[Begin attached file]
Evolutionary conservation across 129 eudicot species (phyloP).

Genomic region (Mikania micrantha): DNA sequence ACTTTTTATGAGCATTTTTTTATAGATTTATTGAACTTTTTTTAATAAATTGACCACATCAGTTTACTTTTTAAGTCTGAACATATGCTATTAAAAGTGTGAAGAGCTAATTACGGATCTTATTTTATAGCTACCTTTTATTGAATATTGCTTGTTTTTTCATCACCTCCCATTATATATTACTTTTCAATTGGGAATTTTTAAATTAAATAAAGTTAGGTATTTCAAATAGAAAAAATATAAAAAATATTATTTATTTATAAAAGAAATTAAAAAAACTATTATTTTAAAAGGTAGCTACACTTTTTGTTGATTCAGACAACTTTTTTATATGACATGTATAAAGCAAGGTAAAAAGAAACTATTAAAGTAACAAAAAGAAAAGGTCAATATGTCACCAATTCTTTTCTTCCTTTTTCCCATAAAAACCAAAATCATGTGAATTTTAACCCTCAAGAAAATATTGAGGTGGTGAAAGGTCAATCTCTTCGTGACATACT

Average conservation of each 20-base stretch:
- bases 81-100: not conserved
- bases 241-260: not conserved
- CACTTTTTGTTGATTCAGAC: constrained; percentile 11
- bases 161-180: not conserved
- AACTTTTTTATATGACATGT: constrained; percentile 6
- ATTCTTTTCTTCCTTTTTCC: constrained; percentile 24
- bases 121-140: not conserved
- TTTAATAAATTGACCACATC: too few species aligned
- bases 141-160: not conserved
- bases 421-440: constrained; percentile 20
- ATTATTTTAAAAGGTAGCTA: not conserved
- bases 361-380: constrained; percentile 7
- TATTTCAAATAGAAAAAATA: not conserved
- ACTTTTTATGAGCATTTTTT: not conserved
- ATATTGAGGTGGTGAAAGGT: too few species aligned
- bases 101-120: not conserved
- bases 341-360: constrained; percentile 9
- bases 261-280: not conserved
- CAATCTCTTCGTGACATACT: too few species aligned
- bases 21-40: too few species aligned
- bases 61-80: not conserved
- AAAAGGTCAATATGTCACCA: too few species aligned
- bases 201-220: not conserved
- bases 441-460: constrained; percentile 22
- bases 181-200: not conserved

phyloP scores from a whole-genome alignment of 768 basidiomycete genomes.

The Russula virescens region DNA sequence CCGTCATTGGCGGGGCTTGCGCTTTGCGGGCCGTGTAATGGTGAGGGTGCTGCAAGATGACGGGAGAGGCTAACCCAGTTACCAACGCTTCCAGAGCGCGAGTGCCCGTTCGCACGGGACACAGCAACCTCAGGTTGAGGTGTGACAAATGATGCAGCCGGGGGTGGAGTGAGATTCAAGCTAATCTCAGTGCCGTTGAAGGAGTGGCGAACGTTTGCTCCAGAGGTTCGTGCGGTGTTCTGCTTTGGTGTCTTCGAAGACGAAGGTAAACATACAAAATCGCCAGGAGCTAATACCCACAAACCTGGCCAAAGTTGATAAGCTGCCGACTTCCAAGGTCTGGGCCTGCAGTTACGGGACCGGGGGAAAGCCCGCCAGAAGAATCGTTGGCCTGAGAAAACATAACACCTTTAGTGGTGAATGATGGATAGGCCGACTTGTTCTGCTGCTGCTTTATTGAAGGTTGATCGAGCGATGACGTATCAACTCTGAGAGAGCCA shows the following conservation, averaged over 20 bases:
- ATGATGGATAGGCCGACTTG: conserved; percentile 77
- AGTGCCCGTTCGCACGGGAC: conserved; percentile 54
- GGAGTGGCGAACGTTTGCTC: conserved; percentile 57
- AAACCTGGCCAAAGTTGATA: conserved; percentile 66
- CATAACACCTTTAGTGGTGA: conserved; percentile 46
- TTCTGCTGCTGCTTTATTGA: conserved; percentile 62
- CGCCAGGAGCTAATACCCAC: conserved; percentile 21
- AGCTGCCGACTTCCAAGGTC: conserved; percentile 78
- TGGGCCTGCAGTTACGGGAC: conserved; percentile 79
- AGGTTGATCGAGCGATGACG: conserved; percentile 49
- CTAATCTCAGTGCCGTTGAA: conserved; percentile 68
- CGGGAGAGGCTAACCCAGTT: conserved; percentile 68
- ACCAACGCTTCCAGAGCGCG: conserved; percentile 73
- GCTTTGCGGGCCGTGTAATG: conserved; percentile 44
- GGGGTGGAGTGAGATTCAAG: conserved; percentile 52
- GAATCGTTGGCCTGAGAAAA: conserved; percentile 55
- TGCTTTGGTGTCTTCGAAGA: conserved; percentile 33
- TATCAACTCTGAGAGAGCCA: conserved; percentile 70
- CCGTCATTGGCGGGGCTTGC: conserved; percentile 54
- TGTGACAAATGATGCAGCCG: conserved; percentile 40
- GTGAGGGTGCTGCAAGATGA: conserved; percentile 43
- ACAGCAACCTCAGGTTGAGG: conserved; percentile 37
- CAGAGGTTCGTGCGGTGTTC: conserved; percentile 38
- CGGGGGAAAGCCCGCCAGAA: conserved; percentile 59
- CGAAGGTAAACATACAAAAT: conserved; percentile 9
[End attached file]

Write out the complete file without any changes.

Evolutionary conservation across 129 eudicot species (phyloP).

Genomic region (Mikania micrantha): DNA sequence ACTTTTTATGAGCATTTTTTTATAGATTTATTGAACTTTTTTTAATAAATTGACCACATCAGTTTACTTTTTAAGTCTGAACATATGCTATTAAAAGTGTGAAGAGCTAATTACGGATCTTATTTTATAGCTACCTTTTATTGAATATTGCTTGTTTTTTCATCACCTCCCATTATATATTACTTTTCAATTGGGAATTTTTAAATTAAATAAAGTTAGGTATTTCAAATAGAAAAAATATAAAAAATATTATTTATTTATAAAAGAAATTAAAAAAACTATTATTTTAAAAGGTAGCTACACTTTTTGTTGATTCAGACAACTTTTTTATATGACATGTATAAAGCAAGGTAAAAAGAAACTATTAAAGTAACAAAAAGAAAAGGTCAATATGTCACCAATTCTTTTCTTCCTTTTTCCCATAAAAACCAAAATCATGTGAATTTTAACCCTCAAGAAAATATTGAGGTGGTGAAAGGTCAATCTCTTCGTGACATACT

Average conservation of each 20-base stretch:
- bases 81-100: not conserved
- bases 241-260: not conserved
- CACTTTTTGTTGATTCAGAC: constrained; percentile 11
- bases 161-180: not conserved
- AACTTTTTTATATGACATGT: constrained; percentile 6
- ATTCTTTTCTTCCTTTTTCC: constrained; percentile 24
- bases 121-140: not conserved
- TTTAATAAATTGACCACATC: too few species aligned
- bases 141-160: not conserved
- bases 421-440: constrained; percentile 20
- ATTATTTTAAAAGGTAGCTA: not conserved
- bases 361-380: constrained; percentile 7
- TATTTCAAATAGAAAAAATA: not conserved
- ACTTTTTATGAGCATTTTTT: not conserved
- ATATTGAGGTGGTGAAAGGT: too few species aligned
- bases 101-120: not conserved
- bases 341-360: constrained; percentile 9
- bases 261-280: not conserved
- CAATCTCTTCGTGACATACT: too few species aligned
- bases 21-40: too few species aligned
- bases 61-80: not conserved
- AAAAGGTCAATATGTCACCA: too few species aligned
- bases 201-220: not conserved
- bases 441-460: constrained; percentile 22
- bases 181-200: not conserved

phyloP scores from a whole-genome alignment of 768 basidiomycete genomes.

The Russula virescens region DNA sequence CCGTCATTGGCGGGGCTTGCGCTTTGCGGGCCGTGTAATGGTGAGGGTGCTGCAAGATGACGGGAGAGGCTAACCCAGTTACCAACGCTTCCAGAGCGCGAGTGCCCGTTCGCACGGGACACAGCAACCTCAGGTTGAGGTGTGACAAATGATGCAGCCGGGGGTGGAGTGAGATTCAAGCTAATCTCAGTGCCGTTGAAGGAGTGGCGAACGTTTGCTCCAGAGGTTCGTGCGGTGTTCTGCTTTGGTGTCTTCGAAGACGAAGGTAAACATACAAAATCGCCAGGAGCTAATACCCACAAACCTGGCCAAAGTTGATAAGCTGCCGACTTCCAAGGTCTGGGCCTGCAGTTACGGGACCGGGGGAAAGCCCGCCAGAAGAATCGTTGGCCTGAGAAAACATAACACCTTTAGTGGTGAATGATGGATAGGCCGACTTGTTCTGCTGCTGCTTTATTGAAGGTTGATCGAGCGATGACGTATCAACTCTGAGAGAGCCA shows the following conservation, averaged over 20 bases:
- ATGATGGATAGGCCGACTTG: conserved; percentile 77
- AGTGCCCGTTCGCACGGGAC: conserved; percentile 54
- GGAGTGGCGAACGTTTGCTC: conserved; percentile 57
- AAACCTGGCCAAAGTTGATA: conserved; percentile 66
- CATAACACCTTTAGTGGTGA: conserved; percentile 46
- TTCTGCTGCTGCTTTATTGA: conserved; percentile 62
- CGCCAGGAGCTAATACCCAC: conserved; percentile 21
- AGCTGCCGACTTCCAAGGTC: conserved; percentile 78
- TGGGCCTGCAGTTACGGGAC: conserved; percentile 79
- AGGTTGATCGAGCGATGACG: conserved; percentile 49
- CTAATCTCAGTGCCGTTGAA: conserved; percentile 68
- CGGGAGAGGCTAACCCAGTT: conserved; percentile 68
- ACCAACGCTTCCAGAGCGCG: conserved; percentile 73
- GCTTTGCGGGCCGTGTAATG: conserved; percentile 44
- GGGGTGGAGTGAGATTCAAG: conserved; percentile 52
- GAATCGTTGGCCTGAGAAAA: conserved; percentile 55
- TGCTTTGGTGTCTTCGAAGA: conserved; percentile 33
- TATCAACTCTGAGAGAGCCA: conserved; percentile 70
- CCGTCATTGGCGGGGCTTGC: conserved; percentile 54
- TGTGACAAATGATGCAGCCG: conserved; percentile 40
- GTGAGGGTGCTGCAAGATGA: conserved; percentile 43
- ACAGCAACCTCAGGTTGAGG: conserved; percentile 37
- CAGAGGTTCGTGCGGTGTTC: conserved; percentile 38
- CGGGGGAAAGCCCGCCAGAA: conserved; percentile 59
- CGAAGGTAAACATACAAAAT: conserved; percentile 9